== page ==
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Tips for Buying a Listed Building

Posted on by Clockwork.Removals

Buying a Listed BuildingBuying a Listed Building

Listed buildings account for about 2% of English buildings, most of which are Grade II. A listed building cannot be demolished, extended, or altered without special permission from the local planning authority and it will be registered on the Statutory List of Buildings of Special Architectural or Historic Interest.

There are three types of listed status in England and Wales:

  • Grade I: buildings of exceptional interest.
  • Grade II*: particularly important buildings of more than special interest.
  • Grade II: buildings that are of special interest, warranting every effort to preserve them.

There are also three listed categories’ in Scotland, but they slightly differ:

  • A: Buildings of national or international importance, either architectural or historic, or fine little-altered examples of some particular period, style or building type.
  • B: Buildings of regional or more than local importance, or major examples of some particular period, style or building type which may have been altered.
  • C: Buildings of local importance, lesser examples of any period, style, or building type, as originally constructed or moderately altered; and simple traditional buildings which group well with others in categories A and B.

Many people worry about purchasing a listed property as owners are, in some circumstances, obliged to repair and maintain them and can face criminal prosecution if they fail to do so or if they perform unauthorised alterations.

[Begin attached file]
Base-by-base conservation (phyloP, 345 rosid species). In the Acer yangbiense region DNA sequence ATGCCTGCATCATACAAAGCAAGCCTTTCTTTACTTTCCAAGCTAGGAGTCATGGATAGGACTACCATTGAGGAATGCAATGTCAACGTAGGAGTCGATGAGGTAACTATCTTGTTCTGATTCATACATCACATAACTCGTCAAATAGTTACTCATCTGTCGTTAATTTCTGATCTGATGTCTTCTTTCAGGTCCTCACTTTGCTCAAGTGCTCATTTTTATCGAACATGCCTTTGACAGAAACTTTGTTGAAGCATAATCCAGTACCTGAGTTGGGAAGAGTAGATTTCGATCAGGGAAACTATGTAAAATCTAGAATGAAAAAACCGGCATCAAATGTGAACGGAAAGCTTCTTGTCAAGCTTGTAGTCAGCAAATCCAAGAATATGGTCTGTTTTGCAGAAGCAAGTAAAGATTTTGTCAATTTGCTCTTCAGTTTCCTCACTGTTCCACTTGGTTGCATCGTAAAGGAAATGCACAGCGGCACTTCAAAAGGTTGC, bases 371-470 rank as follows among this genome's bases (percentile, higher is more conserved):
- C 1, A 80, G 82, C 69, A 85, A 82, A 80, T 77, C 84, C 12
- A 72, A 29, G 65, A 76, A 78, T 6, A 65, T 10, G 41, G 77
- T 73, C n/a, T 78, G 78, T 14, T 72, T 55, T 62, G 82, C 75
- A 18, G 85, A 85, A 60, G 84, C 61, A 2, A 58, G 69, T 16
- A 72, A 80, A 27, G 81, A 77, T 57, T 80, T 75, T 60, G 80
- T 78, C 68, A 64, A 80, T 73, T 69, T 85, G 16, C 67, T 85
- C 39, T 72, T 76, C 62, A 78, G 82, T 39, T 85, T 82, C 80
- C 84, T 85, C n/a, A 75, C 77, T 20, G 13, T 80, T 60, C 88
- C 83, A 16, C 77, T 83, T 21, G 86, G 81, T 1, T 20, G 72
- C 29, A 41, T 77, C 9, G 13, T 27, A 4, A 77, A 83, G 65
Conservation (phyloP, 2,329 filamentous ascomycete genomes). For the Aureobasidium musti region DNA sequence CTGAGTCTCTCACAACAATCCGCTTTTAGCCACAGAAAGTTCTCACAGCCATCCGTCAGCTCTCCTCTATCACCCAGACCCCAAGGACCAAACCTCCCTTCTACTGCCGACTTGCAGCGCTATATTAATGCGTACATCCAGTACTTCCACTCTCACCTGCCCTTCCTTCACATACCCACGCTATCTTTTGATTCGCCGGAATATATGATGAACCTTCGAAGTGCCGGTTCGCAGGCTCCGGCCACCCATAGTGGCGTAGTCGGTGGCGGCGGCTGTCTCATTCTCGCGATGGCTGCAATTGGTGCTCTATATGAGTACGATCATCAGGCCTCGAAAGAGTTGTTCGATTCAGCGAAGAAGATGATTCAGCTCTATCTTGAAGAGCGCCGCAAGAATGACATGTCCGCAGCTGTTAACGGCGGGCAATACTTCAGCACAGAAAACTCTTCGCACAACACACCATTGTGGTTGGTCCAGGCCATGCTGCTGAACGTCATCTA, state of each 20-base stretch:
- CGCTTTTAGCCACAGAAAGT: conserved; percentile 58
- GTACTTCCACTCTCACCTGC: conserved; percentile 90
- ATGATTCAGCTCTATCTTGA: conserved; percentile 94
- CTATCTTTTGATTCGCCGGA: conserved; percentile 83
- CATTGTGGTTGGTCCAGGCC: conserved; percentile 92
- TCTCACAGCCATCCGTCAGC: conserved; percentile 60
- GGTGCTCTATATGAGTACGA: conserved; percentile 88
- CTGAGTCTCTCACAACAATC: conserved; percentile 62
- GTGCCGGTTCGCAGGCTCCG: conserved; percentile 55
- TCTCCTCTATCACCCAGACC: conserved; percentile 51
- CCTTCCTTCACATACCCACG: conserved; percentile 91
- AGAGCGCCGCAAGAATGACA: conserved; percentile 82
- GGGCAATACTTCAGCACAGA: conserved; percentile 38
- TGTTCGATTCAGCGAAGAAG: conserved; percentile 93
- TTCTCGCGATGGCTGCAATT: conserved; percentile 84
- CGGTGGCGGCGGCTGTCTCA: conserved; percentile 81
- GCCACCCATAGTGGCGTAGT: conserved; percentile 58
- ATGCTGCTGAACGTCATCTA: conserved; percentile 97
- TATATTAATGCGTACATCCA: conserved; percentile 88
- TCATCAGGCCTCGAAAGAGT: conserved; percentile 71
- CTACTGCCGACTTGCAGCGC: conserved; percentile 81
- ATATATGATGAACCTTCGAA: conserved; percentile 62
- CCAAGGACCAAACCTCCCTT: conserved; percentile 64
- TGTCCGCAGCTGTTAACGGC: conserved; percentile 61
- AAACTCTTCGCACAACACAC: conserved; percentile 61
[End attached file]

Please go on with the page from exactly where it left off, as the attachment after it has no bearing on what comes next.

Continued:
If you are thinking about buying a listed property the Conservation Officer will be one of your most important points of contact. Their role is to ensure the character of the building remains intact and will grant (or deny) permission to make changes to your home and they may dictate the materials and techniques that you can use. These controls are called “Listed Building Consent”.

If you are about to purchase a listed building it is vital to ensure that any alterations by the previous owners had Listed Building Consent. It doesn’t matter who did the work, or how long ago it was carried out, it will become the new owner’s responsibility.

Listed building top tips

  • Ensure that when buying a listed building any alterations have the relevant listed building consent.
  • Make contact with your local Conservation Officer if you have just brought a Listed Building.
  • Be sure your home insurance policy is suitable for a Listed Building.

At Clockwork we have expertise in moving to and from all different types of homes. If you have a specialist move, give us a call today to set up a meeting with one of our sales surveyors.

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